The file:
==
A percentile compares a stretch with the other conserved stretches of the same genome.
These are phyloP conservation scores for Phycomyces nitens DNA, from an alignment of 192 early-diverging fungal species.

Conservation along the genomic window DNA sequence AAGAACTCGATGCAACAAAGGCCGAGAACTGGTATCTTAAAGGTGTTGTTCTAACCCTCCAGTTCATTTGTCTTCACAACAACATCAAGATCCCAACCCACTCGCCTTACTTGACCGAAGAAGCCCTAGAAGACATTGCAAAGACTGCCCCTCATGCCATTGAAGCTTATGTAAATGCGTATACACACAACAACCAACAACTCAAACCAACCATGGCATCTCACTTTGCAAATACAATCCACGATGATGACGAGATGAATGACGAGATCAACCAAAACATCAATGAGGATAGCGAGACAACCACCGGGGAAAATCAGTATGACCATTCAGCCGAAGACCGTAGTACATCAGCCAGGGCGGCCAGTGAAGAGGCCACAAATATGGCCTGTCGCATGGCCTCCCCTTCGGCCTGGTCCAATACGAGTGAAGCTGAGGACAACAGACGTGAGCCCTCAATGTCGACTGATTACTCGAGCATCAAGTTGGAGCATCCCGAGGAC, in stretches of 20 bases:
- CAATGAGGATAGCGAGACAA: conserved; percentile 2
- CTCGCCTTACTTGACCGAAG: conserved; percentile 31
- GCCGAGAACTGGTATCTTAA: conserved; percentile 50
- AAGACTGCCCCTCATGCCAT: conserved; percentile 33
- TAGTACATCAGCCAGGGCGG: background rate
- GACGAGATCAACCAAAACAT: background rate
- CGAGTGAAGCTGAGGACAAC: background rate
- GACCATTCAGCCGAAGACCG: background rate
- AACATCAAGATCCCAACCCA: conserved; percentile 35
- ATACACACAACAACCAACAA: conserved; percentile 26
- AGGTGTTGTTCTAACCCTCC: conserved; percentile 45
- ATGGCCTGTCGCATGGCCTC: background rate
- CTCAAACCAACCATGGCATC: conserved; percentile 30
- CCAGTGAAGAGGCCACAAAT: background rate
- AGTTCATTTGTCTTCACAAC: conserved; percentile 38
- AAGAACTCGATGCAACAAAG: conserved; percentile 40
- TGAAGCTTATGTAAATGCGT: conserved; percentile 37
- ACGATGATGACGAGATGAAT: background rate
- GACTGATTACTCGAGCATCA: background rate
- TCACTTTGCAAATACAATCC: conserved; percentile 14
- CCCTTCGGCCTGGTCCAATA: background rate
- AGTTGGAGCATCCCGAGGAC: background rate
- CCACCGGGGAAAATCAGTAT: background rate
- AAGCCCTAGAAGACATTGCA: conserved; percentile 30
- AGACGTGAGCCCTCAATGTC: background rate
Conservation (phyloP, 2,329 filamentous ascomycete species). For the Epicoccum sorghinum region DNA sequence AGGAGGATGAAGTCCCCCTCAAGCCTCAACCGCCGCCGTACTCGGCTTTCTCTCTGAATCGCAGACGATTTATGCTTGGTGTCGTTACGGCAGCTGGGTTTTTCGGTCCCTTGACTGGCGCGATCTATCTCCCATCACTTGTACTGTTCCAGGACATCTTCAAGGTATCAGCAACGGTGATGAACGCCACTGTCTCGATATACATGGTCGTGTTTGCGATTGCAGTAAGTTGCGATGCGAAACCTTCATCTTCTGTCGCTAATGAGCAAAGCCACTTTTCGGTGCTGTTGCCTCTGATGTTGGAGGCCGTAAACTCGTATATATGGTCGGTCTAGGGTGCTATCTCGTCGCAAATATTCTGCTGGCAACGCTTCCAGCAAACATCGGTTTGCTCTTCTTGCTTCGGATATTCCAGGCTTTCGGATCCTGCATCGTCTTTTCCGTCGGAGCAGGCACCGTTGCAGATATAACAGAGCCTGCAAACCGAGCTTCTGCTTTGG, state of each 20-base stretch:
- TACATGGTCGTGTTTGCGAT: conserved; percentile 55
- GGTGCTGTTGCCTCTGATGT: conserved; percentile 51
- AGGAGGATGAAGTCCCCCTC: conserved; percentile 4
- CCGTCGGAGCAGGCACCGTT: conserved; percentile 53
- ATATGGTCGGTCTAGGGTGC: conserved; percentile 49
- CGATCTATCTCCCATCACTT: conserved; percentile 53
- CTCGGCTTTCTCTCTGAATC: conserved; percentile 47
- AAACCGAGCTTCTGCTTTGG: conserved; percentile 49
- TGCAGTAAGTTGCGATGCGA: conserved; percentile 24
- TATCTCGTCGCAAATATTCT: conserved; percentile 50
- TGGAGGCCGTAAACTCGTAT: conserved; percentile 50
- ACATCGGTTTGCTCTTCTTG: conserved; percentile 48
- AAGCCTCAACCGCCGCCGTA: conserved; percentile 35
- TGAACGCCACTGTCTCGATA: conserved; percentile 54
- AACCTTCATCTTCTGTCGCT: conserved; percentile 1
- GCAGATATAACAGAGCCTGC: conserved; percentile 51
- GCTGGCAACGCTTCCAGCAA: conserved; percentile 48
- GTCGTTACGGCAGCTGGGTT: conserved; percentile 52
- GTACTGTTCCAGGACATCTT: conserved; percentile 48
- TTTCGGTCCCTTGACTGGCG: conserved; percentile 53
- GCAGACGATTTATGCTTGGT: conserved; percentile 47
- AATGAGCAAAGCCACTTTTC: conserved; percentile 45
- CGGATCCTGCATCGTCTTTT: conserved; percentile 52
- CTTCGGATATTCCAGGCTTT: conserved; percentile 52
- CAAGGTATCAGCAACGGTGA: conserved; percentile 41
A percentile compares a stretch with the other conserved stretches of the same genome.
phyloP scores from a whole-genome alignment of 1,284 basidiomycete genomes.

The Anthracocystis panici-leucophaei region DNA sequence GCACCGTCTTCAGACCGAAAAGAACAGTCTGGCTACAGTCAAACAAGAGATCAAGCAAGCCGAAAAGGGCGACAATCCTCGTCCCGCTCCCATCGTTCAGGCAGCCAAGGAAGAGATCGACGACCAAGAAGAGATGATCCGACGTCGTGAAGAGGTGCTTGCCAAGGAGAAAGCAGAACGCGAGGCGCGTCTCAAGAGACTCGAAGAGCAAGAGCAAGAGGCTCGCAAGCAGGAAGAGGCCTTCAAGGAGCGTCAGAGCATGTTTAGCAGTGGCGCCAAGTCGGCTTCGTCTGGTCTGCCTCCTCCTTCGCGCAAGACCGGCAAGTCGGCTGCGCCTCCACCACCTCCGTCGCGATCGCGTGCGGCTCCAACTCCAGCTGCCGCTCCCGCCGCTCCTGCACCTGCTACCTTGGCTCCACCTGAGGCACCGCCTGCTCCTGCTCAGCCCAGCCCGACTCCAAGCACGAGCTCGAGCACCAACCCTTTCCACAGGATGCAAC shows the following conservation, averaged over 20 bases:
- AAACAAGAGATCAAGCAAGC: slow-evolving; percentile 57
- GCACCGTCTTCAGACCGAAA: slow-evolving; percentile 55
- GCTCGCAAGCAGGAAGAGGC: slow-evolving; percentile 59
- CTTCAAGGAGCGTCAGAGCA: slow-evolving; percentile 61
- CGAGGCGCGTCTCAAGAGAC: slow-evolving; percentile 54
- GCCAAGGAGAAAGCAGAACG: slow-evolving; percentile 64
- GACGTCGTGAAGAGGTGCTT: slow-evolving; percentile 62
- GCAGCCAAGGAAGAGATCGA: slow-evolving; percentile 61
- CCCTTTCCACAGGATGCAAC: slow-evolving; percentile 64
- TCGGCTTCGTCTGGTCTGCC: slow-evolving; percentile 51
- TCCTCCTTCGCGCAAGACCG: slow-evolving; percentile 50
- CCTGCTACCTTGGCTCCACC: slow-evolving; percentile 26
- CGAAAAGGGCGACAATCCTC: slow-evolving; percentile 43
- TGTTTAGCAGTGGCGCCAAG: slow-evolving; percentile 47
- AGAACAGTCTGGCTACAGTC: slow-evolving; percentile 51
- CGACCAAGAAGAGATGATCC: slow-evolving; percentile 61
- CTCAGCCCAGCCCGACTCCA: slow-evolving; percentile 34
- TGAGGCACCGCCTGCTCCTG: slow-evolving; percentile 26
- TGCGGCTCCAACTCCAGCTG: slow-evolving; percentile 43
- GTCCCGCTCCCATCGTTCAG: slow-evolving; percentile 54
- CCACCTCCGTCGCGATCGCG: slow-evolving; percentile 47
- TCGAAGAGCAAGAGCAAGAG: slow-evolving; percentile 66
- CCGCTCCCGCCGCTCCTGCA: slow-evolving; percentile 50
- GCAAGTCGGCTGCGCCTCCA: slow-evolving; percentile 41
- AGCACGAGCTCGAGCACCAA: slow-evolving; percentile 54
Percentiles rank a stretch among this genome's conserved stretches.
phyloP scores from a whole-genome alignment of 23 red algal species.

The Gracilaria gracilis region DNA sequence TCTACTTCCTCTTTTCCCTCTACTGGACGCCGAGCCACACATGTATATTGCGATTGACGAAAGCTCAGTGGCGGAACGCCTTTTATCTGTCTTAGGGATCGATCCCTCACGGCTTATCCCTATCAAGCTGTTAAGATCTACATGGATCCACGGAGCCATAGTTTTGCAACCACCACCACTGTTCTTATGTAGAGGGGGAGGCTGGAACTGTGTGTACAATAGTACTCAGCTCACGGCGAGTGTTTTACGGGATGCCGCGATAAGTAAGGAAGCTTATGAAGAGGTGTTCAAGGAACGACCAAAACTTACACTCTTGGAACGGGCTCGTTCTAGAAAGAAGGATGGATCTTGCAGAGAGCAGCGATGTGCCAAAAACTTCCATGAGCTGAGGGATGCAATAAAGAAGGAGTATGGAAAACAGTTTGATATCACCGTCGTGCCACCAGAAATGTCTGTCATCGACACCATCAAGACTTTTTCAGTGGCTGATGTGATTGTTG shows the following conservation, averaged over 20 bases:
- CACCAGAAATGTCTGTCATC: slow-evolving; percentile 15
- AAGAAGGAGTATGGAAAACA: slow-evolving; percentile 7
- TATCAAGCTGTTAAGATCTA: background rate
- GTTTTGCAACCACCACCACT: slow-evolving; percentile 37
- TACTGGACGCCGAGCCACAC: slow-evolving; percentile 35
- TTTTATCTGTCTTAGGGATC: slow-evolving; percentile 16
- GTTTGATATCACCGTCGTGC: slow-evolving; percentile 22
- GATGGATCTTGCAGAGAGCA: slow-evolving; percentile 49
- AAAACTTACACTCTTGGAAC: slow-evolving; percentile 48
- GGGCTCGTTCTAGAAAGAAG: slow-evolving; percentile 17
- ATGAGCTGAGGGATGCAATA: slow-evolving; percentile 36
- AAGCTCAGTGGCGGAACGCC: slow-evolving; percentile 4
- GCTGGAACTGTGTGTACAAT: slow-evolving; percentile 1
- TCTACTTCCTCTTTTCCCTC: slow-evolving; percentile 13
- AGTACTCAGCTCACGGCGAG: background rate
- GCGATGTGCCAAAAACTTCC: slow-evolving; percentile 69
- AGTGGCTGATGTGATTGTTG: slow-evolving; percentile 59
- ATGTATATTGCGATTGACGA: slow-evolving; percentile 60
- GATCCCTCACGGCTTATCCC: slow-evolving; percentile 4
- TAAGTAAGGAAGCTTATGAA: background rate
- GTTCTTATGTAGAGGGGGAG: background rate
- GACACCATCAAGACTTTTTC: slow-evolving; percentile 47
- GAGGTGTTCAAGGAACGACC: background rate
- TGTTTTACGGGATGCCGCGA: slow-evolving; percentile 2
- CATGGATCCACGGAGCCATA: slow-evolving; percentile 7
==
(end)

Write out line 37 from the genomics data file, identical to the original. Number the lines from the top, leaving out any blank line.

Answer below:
- AAACCGAGCTTCTGCTTTGG: conserved; percentile 49